Musicheads Essential Artist: Hüsker Dü

Husker Du on the High Bridge
Husker Du. From left: Greg Norton, Grant Hart, and Bob Mould. (Steve Hengstler/Courtesy of Numero Group)
Play/Pause
Listen:
Musicheads Essential Artist: Husker Du
Download MP3
| 00:02:55

April is Minnesota Music Month. To celebrate, each weekday this month we'll be spotlighting a different artist with special coverage on air and online. For Thursday, April 9, we're shining a light on Hüsker Dü.

St. Paul trio Hüsker Dü shaped the sound of punk rock as it exploded out of Minnesota and laid the groundwork for grunge and alternative rock music.

The three members of Hüsker Dü — Bob Mould, Grant Hart, and Greg Norton — first found one another in the aisles of St. Paul's record stores. They would rehearse together in Bob's dorm room at Macalester College, and in March 1979 they played their first shows together at the nearby Ron's Randolph Inn, billed as Buddy and the Returnables.

Before long, they would be known as Hüsker Dü and became regular performers at the Longhorn Bar, the influential short-lived punk club in downtown Minneapolis. They were also one of the first bands ever to play the 7th St Entry, back when it was still in the process of being converted from a deserted bus depot cafe into a music venue — and would record their landmark debut album there, Land Speed Record.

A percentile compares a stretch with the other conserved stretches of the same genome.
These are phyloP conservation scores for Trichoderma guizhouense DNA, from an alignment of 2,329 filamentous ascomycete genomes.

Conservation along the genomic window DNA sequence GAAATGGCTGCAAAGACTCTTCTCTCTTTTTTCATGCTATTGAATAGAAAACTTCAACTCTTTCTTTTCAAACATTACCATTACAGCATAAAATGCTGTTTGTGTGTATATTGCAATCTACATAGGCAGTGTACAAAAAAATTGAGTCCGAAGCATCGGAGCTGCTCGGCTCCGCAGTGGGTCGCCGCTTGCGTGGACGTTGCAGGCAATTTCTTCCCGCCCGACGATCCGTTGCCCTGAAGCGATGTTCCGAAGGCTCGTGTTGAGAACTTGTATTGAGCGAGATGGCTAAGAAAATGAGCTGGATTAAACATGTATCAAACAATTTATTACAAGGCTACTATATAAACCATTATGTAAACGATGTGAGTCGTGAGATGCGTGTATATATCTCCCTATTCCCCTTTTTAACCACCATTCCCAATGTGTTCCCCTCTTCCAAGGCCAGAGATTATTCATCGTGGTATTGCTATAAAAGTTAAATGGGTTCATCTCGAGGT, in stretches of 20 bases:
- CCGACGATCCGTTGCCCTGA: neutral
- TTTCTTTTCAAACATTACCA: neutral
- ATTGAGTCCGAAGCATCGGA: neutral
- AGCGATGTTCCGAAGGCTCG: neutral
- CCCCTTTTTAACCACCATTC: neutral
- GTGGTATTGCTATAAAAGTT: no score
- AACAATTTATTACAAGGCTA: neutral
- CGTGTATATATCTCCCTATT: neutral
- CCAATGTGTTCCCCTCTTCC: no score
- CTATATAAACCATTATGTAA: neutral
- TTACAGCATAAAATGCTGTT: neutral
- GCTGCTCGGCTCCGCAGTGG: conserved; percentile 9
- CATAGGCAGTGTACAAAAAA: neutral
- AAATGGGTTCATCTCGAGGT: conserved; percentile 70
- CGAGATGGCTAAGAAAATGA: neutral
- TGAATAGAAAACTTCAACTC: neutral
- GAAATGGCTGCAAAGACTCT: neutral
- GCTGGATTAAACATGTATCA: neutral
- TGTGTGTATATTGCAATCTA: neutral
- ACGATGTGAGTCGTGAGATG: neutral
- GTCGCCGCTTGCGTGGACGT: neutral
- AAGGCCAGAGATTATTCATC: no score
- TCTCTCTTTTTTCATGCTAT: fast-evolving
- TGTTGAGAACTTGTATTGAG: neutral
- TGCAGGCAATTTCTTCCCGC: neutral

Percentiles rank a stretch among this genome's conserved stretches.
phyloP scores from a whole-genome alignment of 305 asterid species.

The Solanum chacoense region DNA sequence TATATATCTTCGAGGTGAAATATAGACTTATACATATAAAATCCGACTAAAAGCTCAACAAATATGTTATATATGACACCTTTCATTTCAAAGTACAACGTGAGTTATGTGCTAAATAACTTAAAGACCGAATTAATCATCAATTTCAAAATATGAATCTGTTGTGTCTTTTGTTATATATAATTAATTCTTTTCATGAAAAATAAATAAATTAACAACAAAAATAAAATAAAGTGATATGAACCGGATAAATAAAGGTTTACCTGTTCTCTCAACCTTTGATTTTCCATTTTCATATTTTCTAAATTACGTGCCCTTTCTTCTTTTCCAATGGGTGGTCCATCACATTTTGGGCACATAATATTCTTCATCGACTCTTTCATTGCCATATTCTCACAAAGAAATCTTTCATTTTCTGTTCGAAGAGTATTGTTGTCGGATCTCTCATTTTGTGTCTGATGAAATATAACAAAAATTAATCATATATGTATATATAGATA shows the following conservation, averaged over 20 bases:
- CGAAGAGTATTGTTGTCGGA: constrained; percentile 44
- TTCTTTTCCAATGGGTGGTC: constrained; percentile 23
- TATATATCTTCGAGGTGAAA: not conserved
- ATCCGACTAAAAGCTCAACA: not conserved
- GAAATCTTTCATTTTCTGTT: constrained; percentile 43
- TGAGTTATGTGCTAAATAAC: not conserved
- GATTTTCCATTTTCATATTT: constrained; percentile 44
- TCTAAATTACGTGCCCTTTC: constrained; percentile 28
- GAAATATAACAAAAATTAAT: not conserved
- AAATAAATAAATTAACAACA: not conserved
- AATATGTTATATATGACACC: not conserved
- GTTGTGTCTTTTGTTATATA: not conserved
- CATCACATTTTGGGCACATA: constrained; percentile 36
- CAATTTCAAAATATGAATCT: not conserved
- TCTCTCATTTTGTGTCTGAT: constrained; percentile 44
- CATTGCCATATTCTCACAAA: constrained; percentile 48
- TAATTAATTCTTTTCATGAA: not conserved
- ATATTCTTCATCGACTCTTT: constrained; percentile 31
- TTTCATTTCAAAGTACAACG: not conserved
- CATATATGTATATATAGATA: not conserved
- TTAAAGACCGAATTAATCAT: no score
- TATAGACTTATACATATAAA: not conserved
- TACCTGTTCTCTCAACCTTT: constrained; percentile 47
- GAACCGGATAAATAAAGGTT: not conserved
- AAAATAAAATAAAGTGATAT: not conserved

Hüsker Dü stood out from the other punk bands of the era for a few reasons. Their unique approach to hardcore combined aggressive playing with more emotionally complex, memorable melodies: an unprecedented combination that Dave Grohl once described as "the Byrds meets Black Flag."

They also came from a more blue-collar St. Paul background than their Minneapolis art-school punk peers. By the mid-1980s, Hüsker Dü had broken out of touring the hardcore circuit to become a critically adored national act, releasing an impressive and prolific run of albums that still endure today — including their breakout double album Zen Arcade, which made Rolling Stone's list of the 100 greatest albums of the '80s.

Hüsker Dü signed to Warner Bros. Records, but just as their music began receiving the mainstream attention it deserved, tensions between Bob and Grant reached a boiling point and would eventually cause the trio to implode. Hüsker Dü performed together for the last time in 1987.

All three of Hüsker Dü’s members continued making music. Both Bob and Grant pursued solo careers while Greg Norton played bass for regional bands like Porcupine. Though decades have passed since they were active as a trio, Hüsker Dü’s legacy still looms large — and in Minnesota they will always be regarded as one of the flagship bands for Minneapolis's punk rock heyday, when the earthshaking noise that bubbled up from the Twin Cities underground was heard around the world.


comments powered by Disqus